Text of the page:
Tips for Using Scrum in Contract Negotiations
5 February 2016
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Scrum is a method for project management that focuses on efficiency and quality for delivering customer requirements. Scrum proposes an empirical process for quality delivery through a quality team and customer collaboration over contract negotiation. Contract negotiation is part of the traditional project management environment, unlike customer collaboration. Also, contract negotiation is yet to be replaced by customer collaboration as the most popular approach for project execution. Below are tips for CSMs so that they can be successful in these situations.
Don't miss Daily Scrum meetings. Daily Scrum meetings are a great way to quickly capture the important status on the project and identify any impediments that require resolution. The meetings will also give the latest status of the project progress and of the team's health.
Align the sprint cycle. Align the sprint cycle with project milestones, which are typically every two weeks instead of a common cycle of four weeks.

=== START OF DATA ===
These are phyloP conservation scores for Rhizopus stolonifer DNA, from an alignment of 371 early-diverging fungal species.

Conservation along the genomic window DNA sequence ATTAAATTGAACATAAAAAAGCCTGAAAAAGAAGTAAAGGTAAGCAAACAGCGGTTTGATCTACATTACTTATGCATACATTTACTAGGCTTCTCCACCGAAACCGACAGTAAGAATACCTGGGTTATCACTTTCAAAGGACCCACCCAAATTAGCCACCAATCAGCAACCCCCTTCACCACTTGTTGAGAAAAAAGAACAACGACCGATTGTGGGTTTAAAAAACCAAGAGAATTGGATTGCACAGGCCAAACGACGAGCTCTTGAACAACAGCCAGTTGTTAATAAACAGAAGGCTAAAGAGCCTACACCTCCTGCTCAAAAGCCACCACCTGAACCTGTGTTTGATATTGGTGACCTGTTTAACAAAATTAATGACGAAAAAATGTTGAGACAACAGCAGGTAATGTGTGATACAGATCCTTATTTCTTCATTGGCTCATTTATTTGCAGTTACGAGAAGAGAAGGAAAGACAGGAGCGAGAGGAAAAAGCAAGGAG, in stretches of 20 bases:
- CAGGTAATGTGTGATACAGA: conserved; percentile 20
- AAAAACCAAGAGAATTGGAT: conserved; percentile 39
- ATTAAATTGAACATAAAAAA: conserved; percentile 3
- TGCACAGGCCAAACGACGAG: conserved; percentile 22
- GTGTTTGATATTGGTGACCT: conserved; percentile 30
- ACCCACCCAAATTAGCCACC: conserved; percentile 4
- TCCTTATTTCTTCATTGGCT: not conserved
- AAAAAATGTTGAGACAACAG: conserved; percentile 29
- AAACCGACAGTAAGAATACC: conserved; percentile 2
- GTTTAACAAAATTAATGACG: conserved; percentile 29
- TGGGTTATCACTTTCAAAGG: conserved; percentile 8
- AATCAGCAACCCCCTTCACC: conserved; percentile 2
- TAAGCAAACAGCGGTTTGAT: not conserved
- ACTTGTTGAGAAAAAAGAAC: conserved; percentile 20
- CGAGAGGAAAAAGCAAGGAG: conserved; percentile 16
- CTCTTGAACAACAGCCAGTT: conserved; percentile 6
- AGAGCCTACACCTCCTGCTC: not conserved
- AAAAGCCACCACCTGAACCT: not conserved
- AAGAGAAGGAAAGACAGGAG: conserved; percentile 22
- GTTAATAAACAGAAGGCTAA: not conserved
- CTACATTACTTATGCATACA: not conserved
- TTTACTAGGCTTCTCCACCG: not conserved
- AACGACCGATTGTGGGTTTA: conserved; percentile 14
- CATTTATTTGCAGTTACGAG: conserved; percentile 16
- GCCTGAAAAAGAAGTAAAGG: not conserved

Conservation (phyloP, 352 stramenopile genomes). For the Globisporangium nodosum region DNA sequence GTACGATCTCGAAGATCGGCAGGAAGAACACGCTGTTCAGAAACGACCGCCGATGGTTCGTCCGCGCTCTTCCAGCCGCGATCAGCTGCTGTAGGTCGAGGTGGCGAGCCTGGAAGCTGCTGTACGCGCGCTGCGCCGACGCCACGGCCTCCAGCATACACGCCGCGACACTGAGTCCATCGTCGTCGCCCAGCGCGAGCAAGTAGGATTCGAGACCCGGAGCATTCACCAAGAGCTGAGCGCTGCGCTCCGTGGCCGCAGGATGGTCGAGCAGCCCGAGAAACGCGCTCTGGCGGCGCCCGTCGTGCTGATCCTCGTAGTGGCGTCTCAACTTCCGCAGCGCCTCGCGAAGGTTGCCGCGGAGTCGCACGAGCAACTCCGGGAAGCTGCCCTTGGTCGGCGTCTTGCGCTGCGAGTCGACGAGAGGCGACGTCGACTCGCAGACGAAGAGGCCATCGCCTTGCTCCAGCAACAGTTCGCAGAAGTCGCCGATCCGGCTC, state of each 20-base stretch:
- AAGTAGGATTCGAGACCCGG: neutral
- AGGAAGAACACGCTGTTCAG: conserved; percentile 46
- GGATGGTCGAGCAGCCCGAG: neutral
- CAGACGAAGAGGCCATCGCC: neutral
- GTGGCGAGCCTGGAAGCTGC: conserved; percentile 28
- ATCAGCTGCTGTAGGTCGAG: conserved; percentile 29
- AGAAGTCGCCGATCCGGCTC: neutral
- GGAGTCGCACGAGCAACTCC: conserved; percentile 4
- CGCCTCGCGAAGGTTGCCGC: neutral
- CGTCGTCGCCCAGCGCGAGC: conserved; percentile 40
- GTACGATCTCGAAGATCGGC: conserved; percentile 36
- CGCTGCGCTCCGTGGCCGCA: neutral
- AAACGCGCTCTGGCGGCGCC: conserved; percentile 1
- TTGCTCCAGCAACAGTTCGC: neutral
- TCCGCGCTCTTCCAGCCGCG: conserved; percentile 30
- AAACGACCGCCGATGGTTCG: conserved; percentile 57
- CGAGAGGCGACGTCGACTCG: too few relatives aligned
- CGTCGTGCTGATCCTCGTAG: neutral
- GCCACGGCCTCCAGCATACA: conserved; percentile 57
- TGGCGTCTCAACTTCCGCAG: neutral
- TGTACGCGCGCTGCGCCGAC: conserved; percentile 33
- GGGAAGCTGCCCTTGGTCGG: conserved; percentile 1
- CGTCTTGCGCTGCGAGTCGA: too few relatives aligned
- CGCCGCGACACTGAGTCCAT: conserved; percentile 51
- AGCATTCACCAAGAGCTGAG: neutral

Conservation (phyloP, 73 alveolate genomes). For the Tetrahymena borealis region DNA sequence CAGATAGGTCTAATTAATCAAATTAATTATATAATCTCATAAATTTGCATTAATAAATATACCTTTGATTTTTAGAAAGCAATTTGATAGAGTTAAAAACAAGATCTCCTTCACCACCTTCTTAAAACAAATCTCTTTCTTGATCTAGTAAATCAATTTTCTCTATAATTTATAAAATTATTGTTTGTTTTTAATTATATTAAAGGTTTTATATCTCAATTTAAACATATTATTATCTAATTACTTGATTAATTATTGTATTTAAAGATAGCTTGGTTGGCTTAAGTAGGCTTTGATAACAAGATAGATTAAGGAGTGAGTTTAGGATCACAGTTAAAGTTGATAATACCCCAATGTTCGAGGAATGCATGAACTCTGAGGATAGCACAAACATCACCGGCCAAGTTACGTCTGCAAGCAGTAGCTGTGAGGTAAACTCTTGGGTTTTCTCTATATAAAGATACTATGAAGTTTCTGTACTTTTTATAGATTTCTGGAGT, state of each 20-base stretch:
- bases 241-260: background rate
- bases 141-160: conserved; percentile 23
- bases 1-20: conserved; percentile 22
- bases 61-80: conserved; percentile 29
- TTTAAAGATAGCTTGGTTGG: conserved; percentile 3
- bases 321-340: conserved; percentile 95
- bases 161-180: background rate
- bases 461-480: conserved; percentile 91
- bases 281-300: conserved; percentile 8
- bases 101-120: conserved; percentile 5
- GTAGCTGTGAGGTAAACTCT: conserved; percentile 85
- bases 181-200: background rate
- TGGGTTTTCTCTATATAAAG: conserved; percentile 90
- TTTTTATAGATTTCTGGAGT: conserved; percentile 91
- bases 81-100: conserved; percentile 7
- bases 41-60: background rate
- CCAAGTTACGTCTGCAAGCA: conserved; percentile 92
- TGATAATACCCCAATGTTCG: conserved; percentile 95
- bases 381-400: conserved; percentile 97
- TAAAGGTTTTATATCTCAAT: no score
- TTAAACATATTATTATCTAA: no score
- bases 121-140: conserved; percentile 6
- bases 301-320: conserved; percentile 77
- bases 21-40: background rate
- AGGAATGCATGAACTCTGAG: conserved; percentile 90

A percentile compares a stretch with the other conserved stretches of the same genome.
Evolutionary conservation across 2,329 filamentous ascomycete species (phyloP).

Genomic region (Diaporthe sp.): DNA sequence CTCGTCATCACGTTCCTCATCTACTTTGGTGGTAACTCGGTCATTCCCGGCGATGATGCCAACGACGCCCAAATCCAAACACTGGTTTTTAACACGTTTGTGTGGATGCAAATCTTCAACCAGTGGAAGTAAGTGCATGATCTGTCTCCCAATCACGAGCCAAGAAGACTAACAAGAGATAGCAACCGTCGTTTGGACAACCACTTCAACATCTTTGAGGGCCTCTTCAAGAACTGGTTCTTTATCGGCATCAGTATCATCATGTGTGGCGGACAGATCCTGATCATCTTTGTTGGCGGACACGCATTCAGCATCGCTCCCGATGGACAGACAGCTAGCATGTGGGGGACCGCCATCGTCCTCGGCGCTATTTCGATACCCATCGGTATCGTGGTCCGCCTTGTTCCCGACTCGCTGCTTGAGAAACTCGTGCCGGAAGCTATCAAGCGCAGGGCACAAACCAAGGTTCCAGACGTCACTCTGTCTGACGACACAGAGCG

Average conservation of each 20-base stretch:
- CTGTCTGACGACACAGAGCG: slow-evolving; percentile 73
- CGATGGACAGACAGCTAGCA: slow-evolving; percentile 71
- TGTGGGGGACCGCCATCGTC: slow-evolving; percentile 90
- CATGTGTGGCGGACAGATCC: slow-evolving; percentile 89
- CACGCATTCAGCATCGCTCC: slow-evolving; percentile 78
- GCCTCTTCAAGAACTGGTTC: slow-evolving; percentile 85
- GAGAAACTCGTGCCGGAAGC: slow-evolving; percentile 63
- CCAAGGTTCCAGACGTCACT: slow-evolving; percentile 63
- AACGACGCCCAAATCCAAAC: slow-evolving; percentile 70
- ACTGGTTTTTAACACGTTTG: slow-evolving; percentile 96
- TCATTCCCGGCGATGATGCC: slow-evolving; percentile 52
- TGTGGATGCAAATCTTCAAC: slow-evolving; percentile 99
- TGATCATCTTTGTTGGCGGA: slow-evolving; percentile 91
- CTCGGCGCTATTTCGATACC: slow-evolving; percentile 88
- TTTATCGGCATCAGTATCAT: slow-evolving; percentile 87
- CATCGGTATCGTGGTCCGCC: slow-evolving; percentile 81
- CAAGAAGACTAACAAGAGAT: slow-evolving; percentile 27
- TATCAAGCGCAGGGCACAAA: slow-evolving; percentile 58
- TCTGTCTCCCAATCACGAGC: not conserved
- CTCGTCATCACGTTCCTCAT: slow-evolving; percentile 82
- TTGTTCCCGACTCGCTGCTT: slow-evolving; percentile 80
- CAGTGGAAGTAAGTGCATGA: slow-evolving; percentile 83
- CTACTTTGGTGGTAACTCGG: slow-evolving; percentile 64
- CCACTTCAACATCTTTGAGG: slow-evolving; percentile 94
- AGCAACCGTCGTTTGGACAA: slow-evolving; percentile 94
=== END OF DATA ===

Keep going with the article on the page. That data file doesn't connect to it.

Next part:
Don't miss the sprint retrospective. Sprint retrospective meetings help bring process improvements for the following project schedule, which is critical in contract-driven environments. The retrospective will help encourage the team to experiment, without any worries about the result.
Work from a product backlog and sprint backlog. These two artifacts are critical for project execution. Hence they require careful updates during sprint reviews.
Ignore burn-down charts. Burn-down charts, which are good for customer collaboration, can be ignored in contract environments. This is because the time spent to prepare them can be used to meet the schedule timelines, which are more important. In such environments, what matters most is the deliverable and the timelines.
Dispense with the idea of scaling Scrum in these cases. In contract cases, scaling Scrum is not a good idea to implement, given the likelihood of mounting pressure. In contract situations, Scrum should be recommended only at the basic level of project management.
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